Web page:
I’ve always considered myself a very “black-and-white” person. I tend to perceive the world around me in a very analytical, highly logical manner. This tendency can best be exemplified by a statement I have made on countless occasions. “The world is black and white; there are no shades of gray. Gray is simply white with black mixed in.” As such, I have often expected “white” from those around me (and even myself) since any “gray” indicates the presence of “black,” as it were.
I’m so glad my Lord doesn’t issue grace in the same manner that I do but instead offers it simply from love. I should strive to be more like Him in this matter. And as I’ve been going through John Piper’s Don’t Waste Your Life, I’ve found myself examining what that would look like. Today, Mr. Piper’s words about extending the gladness of glorifying God through grace spoke to the heart of this issue. And being a nerd, of course, I found my own little context for this quandary.
Following with the “black and white” motif, I found that I use a “whitelist” approach with extending grace and mercy to the world around me. In the technology industry, a whitelist is a filtering mechanism used in everything from spam filters to firewalls. This basically translates to having a default setting of “deny” but offering an “allow” in specific exceptions. In my life, I tend to react with love, mercy, and kindness to those who meet specific or vague criteria, but everyone else gets the default: suspicion, hesitation, or casual disregard.
For example, someone might cut me off in traffic, leaving me brooding about how careless they are and quietly hoping an officer saw their negligence and tickets them accordingly. Unless, of course, I see it’s someone I know from church or work. In that case, I’d just be sure to give them a lighthearted “hard time” next time I saw them.
So where is the “seventy times seven” forgiveness (Matthew 18:22)? Where is the other cheek (Matthew 5:39)? It’s extended only to those on the whitelist– that is, only to the exceptions. All in the name of tough love, of course. After all, we can’t let people walk all over us. We’re Christians, not doormats.
And I suspect that a great number of Christians extend this very conditional mercy in like manner. And that’s a shame.
Instead, as Mr. Piper’s words resonated with me this morning, I should default to mercy. That is, I should operate on a blacklist rather than a whitelist. As you might guess, a blacklist is the inverse of a whitelist. All is allowed, with specific exceptional denials. In the context of Christian love, I should extend grace by default to all men. It’s not an unchallenging, spineless “doormat” grace. In the appropriate context, I should still resort to a “tough love” scenario. These are the blacklisted times, but in all other cases, I should act in mercy.
I’ve recently entered into such a period myself. Some of my actions required some direct confrontation and rebuke, and I received (and will continue to receive) tough love as a result. But my actions were exceptional, and the men in my life who challenged me did so on an existing foundation of love and mercy.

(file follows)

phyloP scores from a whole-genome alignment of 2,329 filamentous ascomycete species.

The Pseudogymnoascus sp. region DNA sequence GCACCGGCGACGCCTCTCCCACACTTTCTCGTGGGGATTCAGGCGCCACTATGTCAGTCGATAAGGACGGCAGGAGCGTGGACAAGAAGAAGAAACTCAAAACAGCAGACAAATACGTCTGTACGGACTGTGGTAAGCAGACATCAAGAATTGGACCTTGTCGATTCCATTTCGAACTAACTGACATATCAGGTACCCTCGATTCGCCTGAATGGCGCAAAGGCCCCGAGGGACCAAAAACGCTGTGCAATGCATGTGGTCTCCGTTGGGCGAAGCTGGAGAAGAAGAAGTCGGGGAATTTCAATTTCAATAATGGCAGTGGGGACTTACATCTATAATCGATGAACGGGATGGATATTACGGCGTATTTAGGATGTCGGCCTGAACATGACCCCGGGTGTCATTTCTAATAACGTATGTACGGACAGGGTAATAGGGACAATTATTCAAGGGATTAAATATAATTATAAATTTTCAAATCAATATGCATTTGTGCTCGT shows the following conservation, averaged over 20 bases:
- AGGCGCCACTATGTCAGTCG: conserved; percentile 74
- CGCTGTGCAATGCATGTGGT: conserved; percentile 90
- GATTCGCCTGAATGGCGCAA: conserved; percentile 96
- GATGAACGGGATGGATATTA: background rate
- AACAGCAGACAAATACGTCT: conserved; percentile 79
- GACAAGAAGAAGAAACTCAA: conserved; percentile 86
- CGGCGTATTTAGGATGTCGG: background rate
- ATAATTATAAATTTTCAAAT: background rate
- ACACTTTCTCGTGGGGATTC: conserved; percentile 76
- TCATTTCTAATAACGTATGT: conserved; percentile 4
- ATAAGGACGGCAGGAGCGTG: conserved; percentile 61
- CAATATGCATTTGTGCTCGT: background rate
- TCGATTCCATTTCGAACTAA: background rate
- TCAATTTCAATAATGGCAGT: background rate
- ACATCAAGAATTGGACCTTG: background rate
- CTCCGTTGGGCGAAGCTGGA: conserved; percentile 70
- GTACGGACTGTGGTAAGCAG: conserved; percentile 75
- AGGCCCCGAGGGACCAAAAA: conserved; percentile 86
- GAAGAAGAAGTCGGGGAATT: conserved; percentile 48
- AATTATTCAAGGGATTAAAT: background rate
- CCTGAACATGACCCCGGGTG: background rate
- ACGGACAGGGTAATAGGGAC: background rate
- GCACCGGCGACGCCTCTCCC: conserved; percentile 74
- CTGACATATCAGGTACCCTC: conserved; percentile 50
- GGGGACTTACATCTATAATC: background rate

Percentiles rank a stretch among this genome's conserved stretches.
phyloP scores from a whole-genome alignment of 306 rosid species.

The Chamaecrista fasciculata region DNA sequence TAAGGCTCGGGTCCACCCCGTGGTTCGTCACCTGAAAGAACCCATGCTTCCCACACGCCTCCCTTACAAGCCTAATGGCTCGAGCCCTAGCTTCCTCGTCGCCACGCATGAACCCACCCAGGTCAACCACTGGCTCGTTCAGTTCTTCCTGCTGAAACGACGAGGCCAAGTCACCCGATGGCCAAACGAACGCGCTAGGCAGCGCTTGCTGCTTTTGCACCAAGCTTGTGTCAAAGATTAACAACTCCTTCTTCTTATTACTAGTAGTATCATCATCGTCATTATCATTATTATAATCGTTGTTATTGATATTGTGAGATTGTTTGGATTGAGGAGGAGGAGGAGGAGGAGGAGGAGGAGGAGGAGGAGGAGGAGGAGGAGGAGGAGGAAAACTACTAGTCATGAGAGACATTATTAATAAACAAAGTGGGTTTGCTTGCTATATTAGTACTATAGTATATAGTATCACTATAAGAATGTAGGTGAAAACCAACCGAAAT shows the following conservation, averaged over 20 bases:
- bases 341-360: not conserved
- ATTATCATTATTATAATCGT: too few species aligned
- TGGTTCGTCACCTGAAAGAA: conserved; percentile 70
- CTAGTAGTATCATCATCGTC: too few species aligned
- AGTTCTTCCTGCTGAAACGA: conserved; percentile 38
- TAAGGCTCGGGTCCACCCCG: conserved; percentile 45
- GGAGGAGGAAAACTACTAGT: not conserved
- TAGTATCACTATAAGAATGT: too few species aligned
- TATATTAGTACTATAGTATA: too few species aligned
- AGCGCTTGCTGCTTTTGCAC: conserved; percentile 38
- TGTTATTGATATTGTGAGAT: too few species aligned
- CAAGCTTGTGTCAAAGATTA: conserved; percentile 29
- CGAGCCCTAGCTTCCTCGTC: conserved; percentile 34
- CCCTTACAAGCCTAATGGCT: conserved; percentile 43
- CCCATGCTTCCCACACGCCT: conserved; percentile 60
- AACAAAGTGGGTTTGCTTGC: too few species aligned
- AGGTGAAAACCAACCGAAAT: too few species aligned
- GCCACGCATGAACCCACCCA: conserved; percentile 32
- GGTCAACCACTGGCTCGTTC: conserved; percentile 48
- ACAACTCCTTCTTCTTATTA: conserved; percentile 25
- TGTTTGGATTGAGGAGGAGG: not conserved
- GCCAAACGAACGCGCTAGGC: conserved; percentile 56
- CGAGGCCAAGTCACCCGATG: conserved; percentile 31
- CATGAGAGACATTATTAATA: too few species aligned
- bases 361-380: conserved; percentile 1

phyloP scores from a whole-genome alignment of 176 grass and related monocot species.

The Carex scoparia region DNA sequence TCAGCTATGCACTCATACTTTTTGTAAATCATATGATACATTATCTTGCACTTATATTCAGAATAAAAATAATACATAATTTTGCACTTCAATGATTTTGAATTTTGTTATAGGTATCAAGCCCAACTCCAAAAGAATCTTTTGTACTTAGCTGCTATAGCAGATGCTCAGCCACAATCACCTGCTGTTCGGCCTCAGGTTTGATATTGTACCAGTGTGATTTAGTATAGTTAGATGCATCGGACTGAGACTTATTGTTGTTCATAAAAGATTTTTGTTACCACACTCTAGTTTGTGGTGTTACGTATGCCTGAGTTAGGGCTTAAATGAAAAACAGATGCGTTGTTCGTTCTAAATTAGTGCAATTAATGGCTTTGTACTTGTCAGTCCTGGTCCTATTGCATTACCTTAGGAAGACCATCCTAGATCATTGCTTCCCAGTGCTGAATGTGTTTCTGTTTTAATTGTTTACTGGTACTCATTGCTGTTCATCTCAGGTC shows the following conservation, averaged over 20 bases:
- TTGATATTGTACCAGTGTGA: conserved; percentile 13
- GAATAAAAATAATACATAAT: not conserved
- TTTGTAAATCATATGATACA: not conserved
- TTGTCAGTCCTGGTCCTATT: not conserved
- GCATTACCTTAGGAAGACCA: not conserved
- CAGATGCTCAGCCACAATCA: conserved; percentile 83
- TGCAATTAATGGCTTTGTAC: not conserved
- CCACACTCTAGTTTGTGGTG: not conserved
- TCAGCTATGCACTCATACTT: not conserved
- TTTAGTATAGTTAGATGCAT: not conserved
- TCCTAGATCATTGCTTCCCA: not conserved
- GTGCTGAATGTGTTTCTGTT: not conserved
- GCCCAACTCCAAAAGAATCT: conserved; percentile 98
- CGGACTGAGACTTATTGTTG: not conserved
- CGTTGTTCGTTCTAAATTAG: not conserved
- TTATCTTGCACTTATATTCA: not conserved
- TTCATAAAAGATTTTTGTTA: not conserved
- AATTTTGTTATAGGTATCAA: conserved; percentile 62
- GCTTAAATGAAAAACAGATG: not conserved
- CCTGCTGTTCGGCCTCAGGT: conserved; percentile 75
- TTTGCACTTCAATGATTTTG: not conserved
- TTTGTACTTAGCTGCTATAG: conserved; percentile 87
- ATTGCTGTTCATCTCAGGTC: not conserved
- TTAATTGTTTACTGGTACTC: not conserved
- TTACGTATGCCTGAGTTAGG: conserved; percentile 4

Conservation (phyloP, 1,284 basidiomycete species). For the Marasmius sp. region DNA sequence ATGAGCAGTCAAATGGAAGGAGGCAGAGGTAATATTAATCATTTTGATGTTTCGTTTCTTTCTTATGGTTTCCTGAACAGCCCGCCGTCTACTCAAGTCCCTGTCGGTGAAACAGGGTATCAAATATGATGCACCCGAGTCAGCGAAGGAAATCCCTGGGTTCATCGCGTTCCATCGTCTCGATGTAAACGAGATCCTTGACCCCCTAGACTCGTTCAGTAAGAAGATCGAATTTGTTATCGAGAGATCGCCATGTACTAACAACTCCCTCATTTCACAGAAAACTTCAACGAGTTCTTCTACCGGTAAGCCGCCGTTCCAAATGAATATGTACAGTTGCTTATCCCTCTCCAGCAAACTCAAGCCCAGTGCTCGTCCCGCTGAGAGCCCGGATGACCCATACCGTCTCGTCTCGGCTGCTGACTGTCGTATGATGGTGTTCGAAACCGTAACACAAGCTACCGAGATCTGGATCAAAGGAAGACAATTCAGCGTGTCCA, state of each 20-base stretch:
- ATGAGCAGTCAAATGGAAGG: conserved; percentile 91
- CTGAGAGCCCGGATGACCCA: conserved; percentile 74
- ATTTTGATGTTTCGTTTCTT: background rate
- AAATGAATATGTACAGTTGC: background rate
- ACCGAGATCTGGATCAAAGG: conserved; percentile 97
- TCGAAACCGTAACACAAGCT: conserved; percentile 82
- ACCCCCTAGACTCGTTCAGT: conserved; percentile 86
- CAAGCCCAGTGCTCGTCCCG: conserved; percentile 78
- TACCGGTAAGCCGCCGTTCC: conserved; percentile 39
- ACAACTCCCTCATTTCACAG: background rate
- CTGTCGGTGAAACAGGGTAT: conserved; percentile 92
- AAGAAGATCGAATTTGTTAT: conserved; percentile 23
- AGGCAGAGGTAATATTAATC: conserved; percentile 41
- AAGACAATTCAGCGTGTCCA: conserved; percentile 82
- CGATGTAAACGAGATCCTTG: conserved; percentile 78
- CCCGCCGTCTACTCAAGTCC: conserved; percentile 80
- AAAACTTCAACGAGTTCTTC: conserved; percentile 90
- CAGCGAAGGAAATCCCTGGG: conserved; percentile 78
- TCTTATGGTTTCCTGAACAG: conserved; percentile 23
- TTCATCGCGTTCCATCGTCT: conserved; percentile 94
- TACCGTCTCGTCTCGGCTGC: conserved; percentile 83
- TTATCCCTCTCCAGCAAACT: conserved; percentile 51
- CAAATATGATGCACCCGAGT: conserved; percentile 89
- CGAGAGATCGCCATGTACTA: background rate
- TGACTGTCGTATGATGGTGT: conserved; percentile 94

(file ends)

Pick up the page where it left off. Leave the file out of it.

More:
I thank God that I’m under spiritual leadership that strives to operate in a godly manner, even when it’s inconvenient and even painful for them to do so.
Why it Matters
I’m still coming to a full understanding of how essential this is. Nevermind that unforgiveness can kill the soul. Nevermind that legalism is lifeless and the law is death. Nevermind that a judgemental person is universally disgusting.
There’s a black-and-white logic at work here. Consider the following seemingly opposed goals:
- communicating the Gospel message of Christ to the world in love and grace, and
- preventing outright abuse and enabling challenge and accountability through wisdom and discernment.
Ideally, I and my fellow Christians can operate with a proper, or more precisely, a Godly balance of both. After all, as Paul said, we shouldn’t just revel in sin so we may revel in His grace (Romans 6:1). Instead, Paul urged the church in Ephesus to speak the truth in love (Ephesians 4:15), indicating that both should be present.
So what would happen in each potential approach to this balance?
Applying the whitelist approach, wherein I defaulted to “deny” and applied “allow” in certain exceptional situations, I’m hard and cold. At best I come off as indifferent, and at worst I’m an elitist bigot. Doesn’t exactly communicate love and grace, let alone the Gospel. As I’ve applied this throughout my adult life, I have been a hypocrite, choosing to apply my own stipulations to grace and mercy. God’s definitions do not apply. I choose so-and-so because they are family, and such-and-such because I like their kids. My “tough love” to the rest of the world does not challenge. There is no accountability. Accountability requires relationship, and my default “deny” has precluded that. So I accomplish neither goal.
Applying the blacklist approach, I should default to “allow” and only “deny” in exceptional situations. In all cases, I may communicate the love of Christ. In “tough love” cases, it would be interpreted as just that: tough love. As I said before, my leadership has recently addressed me in such a manner. I was not judged harshly and cruelly from the moment of our meeting. I recognized the tough love as such because I knew (by experience) their love for me during times of mercy and grace. And as a result, I was more receptive to their correction, and it was kept in a proper context.
With God shedding a bit of light on this subject, it’s surprising how black-and-white it all is, even for me.